UK: No Stopping Class Goods (Goods In Transit Are Not "imported" Into The UK)

Last Updated: 23 May 2008
Article by Ralph Cox

The Court of Appeal has applied the European Court of Justice's decision in Class v Colgate-Palmolive1 on the meaning of "import" for trade mark infringement so as to prevent rights-owners from stopping shipments of branded goods through the UK under Customs supervisory procedures.

The action, Eli Lilly v 8PM Chemist2, concerned pharmaceuticals ordered by patients in the US from Canadian internet pharmacies. The patients had prescriptions issued by US doctors but, because of the high drugs prices in the US, wanted to take advantage of the cheaper prices available through the internet pharmacies. The internet pharmacies source the pharmaceuticals they sell from around the world. In this action it was Turkey. A pharmacist in Turkey would put the prescribed drugs into a plain brown box addressed to the individual US patient. A large number of these boxes would then be packed together in a consignment and sent to the UK where 8PM would receive the consignment, unpack the addressed boxes and post or courier them to the US patient. There were no trade marks visible on the boxes. The unpacking and posting was carried out under the customs procedure known as "Inward Processing Relief - Suspension" which requires the person receiving the goods to declare that the goods are for re-export in order to exempt them from duties.

This trade came to Lilly's attention when one of the consignments from Turkey to 8PM was detained by UK customs on suspicion of containing counterfeits. It did not in fact contain any but Lilly, whose branded products were included in the consignment, sued 8PM for trade mark infringement. 8PM defended relying on the decision of the European Court of Justice ("ECJ") in Class. Class concerned a consignment of toothpaste held in Rotterdam under the Customs warehousing procedure. Colgate sued for trade mark infringement but failed as the ECJ held that as long as the goods were under the Customs external transit or warehousing procedures, so there was no release of the goods into free circulation, their mere physical introduction into the territory of the Community was not "importing" or "using the [trade mark] in the course of trade" for the purposes of trade mark infringement. The rationale for the decision was that, without release for free circulation, there is no interference with the trade mark owner's right to control the initial marketing of its goods in the Community.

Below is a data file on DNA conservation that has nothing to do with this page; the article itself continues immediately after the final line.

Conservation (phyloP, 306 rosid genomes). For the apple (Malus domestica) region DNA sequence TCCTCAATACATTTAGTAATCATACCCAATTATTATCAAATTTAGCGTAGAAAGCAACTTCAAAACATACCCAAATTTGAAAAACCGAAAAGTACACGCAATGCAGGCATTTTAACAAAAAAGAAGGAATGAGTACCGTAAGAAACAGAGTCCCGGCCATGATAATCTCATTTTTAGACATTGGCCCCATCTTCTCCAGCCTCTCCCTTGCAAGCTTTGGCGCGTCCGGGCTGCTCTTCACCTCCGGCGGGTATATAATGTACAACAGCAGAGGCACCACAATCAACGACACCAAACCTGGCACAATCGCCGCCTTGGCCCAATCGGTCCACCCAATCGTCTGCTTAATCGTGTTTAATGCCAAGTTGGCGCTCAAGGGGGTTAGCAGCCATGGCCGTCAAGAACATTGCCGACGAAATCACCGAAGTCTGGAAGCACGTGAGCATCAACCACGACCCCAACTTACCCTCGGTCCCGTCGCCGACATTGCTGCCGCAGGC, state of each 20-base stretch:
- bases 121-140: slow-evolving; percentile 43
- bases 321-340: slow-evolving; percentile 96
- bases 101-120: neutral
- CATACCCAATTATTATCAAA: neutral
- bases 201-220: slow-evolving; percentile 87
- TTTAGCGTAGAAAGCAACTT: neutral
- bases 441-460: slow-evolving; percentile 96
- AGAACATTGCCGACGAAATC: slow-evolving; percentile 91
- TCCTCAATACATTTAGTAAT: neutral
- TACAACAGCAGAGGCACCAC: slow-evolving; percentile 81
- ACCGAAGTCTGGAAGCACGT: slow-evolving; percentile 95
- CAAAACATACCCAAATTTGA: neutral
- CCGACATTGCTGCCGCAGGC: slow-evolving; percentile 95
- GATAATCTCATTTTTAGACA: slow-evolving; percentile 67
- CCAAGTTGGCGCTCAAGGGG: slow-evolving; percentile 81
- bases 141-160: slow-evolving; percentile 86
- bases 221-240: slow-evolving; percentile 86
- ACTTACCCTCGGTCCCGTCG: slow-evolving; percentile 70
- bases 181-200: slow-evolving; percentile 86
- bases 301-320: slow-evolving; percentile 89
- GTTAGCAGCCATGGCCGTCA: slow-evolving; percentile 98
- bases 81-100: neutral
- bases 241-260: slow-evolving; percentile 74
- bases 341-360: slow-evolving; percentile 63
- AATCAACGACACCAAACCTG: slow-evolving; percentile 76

Returning to the Lilly case, and Lilly's application for an interim injunction, the High Court considered it arguable that Class was distinguishable. This was partly because the name and address of a UK pharmacy that appeared on the dispensing label stuck to the pharmaceuticals by the Turkish pharmacist, together with the UK frank or stamp on the outer box, might give the false impression to US patients that they were getting UK drugs. The judge also thought it arguable that the customs status of goods should not determine whether they were imported under trade mark law. He therefore injuncted 8PM and refused its cross-application for summary judgment against Lilly. In an expedited appeal the Court of Appeal took the opposite view considering that Class and other ECJ authorities were clear: as long as the drugs did not become Community goods they did not interfere with Lilly's right of first marketing and there was no infringement. The contrary was unarguable and what the US patients thought was irrelevant. Accordingly, Lilly's action was dismissed, the injunction discharged and an inquiry into damages caused to 8PM by the injunction was ordered.

While this decision applies Class to other customs supervisory procedures than those specifically considered by the ECJ, it is on all fours with the rationale of that decision and the passages within it showing that the ECJ envisaged that wider application. As the Court of Appeal observed, the touchstone for asserting trade mark infringement against an importer or parallel trader is whether the goods have become Community goods. If not, the movement of the goods through the UK cannot be stopped. The decision stresses throughout that it applies to genuine goods only and so should no more affect customs' and rights-owners' abilities to take action against counterfeits than the original decision in Class. The extent to which the reasoning in Class is applicable to the infringement of other intellectual property rights also remains to be considered by the courts. Lilly is seeking to appeal to the House of Lords.


1. Class International v Colgate-Palmolive (Case C-405/03) [2005] ECR 1-8735

2. Eli Lilly and Company v 8PM Chemist Ltd [2008] FSR 11 (High Court) & [2008] FSR 12 (Court of Appeal) 8PM is represented by Fasken Martineau Stringer Saul LLP and IP consultant, Anna McKay

The content of this article is intended to provide a general guide to the subject matter. Specialist advice should be sought about your specific circumstances.

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